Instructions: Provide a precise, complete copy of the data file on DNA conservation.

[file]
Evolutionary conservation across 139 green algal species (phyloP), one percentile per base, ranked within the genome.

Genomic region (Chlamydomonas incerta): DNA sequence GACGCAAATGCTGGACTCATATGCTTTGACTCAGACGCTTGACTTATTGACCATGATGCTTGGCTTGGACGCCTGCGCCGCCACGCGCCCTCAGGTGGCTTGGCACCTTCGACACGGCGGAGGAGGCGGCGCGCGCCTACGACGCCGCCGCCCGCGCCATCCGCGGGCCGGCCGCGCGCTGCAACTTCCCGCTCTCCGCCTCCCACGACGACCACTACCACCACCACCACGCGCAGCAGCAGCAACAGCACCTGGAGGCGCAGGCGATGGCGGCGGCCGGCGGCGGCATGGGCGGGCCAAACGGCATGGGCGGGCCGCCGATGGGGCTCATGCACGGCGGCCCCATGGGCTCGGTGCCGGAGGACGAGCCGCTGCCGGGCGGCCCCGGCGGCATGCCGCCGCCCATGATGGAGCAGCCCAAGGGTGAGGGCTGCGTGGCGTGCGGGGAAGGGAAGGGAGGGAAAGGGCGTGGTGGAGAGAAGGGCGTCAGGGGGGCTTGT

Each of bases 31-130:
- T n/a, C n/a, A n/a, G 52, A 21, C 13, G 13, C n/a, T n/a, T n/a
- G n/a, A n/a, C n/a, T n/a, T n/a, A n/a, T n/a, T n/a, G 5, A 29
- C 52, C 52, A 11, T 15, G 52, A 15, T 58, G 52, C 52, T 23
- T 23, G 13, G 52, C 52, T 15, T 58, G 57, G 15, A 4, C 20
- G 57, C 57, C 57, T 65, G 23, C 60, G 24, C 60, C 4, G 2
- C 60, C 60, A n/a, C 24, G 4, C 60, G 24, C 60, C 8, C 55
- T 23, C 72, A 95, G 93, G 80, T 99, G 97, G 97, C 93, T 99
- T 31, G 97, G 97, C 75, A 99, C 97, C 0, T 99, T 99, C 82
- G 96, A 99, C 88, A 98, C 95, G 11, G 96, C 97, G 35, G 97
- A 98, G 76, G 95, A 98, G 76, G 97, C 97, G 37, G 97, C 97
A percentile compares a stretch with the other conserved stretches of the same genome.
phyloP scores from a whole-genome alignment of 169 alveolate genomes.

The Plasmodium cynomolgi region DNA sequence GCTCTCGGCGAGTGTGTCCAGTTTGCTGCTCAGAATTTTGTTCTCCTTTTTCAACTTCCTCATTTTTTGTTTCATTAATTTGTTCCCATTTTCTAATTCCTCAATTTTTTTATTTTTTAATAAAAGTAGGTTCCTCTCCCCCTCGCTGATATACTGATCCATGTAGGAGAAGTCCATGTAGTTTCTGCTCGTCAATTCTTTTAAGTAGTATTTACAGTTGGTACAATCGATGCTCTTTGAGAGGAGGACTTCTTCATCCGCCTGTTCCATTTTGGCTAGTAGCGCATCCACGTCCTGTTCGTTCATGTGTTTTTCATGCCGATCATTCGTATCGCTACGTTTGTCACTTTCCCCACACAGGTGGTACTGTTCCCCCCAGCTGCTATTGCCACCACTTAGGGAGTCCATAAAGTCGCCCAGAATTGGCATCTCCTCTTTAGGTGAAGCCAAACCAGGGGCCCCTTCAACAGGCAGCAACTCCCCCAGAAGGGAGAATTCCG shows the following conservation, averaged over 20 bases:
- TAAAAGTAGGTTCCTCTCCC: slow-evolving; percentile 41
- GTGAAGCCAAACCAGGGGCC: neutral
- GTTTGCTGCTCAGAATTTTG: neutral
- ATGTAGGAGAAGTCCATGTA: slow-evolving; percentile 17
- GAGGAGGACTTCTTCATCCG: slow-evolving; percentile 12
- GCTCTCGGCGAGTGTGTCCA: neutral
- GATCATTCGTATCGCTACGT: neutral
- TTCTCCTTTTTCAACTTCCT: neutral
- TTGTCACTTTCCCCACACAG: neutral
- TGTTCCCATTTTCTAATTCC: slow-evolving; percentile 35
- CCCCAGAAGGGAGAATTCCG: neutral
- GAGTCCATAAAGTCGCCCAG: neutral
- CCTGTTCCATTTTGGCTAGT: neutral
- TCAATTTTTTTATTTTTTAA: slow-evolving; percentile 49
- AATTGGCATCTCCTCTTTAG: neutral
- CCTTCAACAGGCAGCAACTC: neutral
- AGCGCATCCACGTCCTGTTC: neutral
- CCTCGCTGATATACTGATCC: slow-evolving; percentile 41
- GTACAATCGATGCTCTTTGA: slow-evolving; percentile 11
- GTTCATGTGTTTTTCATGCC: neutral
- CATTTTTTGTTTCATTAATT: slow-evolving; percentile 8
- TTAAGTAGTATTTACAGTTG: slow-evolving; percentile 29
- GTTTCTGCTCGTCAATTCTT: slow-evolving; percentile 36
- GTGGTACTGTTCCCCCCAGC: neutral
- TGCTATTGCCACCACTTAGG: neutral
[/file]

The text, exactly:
Evolutionary conservation across 139 green algal species (phyloP), one percentile per base, ranked within the genome.

Genomic region (Chlamydomonas incerta): DNA sequence GACGCAAATGCTGGACTCATATGCTTTGACTCAGACGCTTGACTTATTGACCATGATGCTTGGCTTGGACGCCTGCGCCGCCACGCGCCCTCAGGTGGCTTGGCACCTTCGACACGGCGGAGGAGGCGGCGCGCGCCTACGACGCCGCCGCCCGCGCCATCCGCGGGCCGGCCGCGCGCTGCAACTTCCCGCTCTCCGCCTCCCACGACGACCACTACCACCACCACCACGCGCAGCAGCAGCAACAGCACCTGGAGGCGCAGGCGATGGCGGCGGCCGGCGGCGGCATGGGCGGGCCAAACGGCATGGGCGGGCCGCCGATGGGGCTCATGCACGGCGGCCCCATGGGCTCGGTGCCGGAGGACGAGCCGCTGCCGGGCGGCCCCGGCGGCATGCCGCCGCCCATGATGGAGCAGCCCAAGGGTGAGGGCTGCGTGGCGTGCGGGGAAGGGAAGGGAGGGAAAGGGCGTGGTGGAGAGAAGGGCGTCAGGGGGGCTTGT

Each of bases 31-130:
- T n/a, C n/a, A n/a, G 52, A 21, C 13, G 13, C n/a, T n/a, T n/a
- G n/a, A n/a, C n/a, T n/a, T n/a, A n/a, T n/a, T n/a, G 5, A 29
- C 52, C 52, A 11, T 15, G 52, A 15, T 58, G 52, C 52, T 23
- T 23, G 13, G 52, C 52, T 15, T 58, G 57, G 15, A 4, C 20
- G 57, C 57, C 57, T 65, G 23, C 60, G 24, C 60, C 4, G 2
- C 60, C 60, A n/a, C 24, G 4, C 60, G 24, C 60, C 8, C 55
- T 23, C 72, A 95, G 93, G 80, T 99, G 97, G 97, C 93, T 99
- T 31, G 97, G 97, C 75, A 99, C 97, C 0, T 99, T 99, C 82
- G 96, A 99, C 88, A 98, C 95, G 11, G 96, C 97, G 35, G 97
- A 98, G 76, G 95, A 98, G 76, G 97, C 97, G 37, G 97, C 97
A percentile compares a stretch with the other conserved stretches of the same genome.
phyloP scores from a whole-genome alignment of 169 alveolate genomes.

The Plasmodium cynomolgi region DNA sequence GCTCTCGGCGAGTGTGTCCAGTTTGCTGCTCAGAATTTTGTTCTCCTTTTTCAACTTCCTCATTTTTTGTTTCATTAATTTGTTCCCATTTTCTAATTCCTCAATTTTTTTATTTTTTAATAAAAGTAGGTTCCTCTCCCCCTCGCTGATATACTGATCCATGTAGGAGAAGTCCATGTAGTTTCTGCTCGTCAATTCTTTTAAGTAGTATTTACAGTTGGTACAATCGATGCTCTTTGAGAGGAGGACTTCTTCATCCGCCTGTTCCATTTTGGCTAGTAGCGCATCCACGTCCTGTTCGTTCATGTGTTTTTCATGCCGATCATTCGTATCGCTACGTTTGTCACTTTCCCCACACAGGTGGTACTGTTCCCCCCAGCTGCTATTGCCACCACTTAGGGAGTCCATAAAGTCGCCCAGAATTGGCATCTCCTCTTTAGGTGAAGCCAAACCAGGGGCCCCTTCAACAGGCAGCAACTCCCCCAGAAGGGAGAATTCCG shows the following conservation, averaged over 20 bases:
- TAAAAGTAGGTTCCTCTCCC: slow-evolving; percentile 41
- GTGAAGCCAAACCAGGGGCC: neutral
- GTTTGCTGCTCAGAATTTTG: neutral
- ATGTAGGAGAAGTCCATGTA: slow-evolving; percentile 17
- GAGGAGGACTTCTTCATCCG: slow-evolving; percentile 12
- GCTCTCGGCGAGTGTGTCCA: neutral
- GATCATTCGTATCGCTACGT: neutral
- TTCTCCTTTTTCAACTTCCT: neutral
- TTGTCACTTTCCCCACACAG: neutral
- TGTTCCCATTTTCTAATTCC: slow-evolving; percentile 35
- CCCCAGAAGGGAGAATTCCG: neutral
- GAGTCCATAAAGTCGCCCAG: neutral
- CCTGTTCCATTTTGGCTAGT: neutral
- TCAATTTTTTTATTTTTTAA: slow-evolving; percentile 49
- AATTGGCATCTCCTCTTTAG: neutral
- CCTTCAACAGGCAGCAACTC: neutral
- AGCGCATCCACGTCCTGTTC: neutral
- CCTCGCTGATATACTGATCC: slow-evolving; percentile 41
- GTACAATCGATGCTCTTTGA: slow-evolving; percentile 11
- GTTCATGTGTTTTTCATGCC: neutral
- CATTTTTTGTTTCATTAATT: slow-evolving; percentile 8
- TTAAGTAGTATTTACAGTTG: slow-evolving; percentile 29
- GTTTCTGCTCGTCAATTCTT: slow-evolving; percentile 36
- GTGGTACTGTTCCCCCCAGC: neutral
- TGCTATTGCCACCACTTAGG: neutral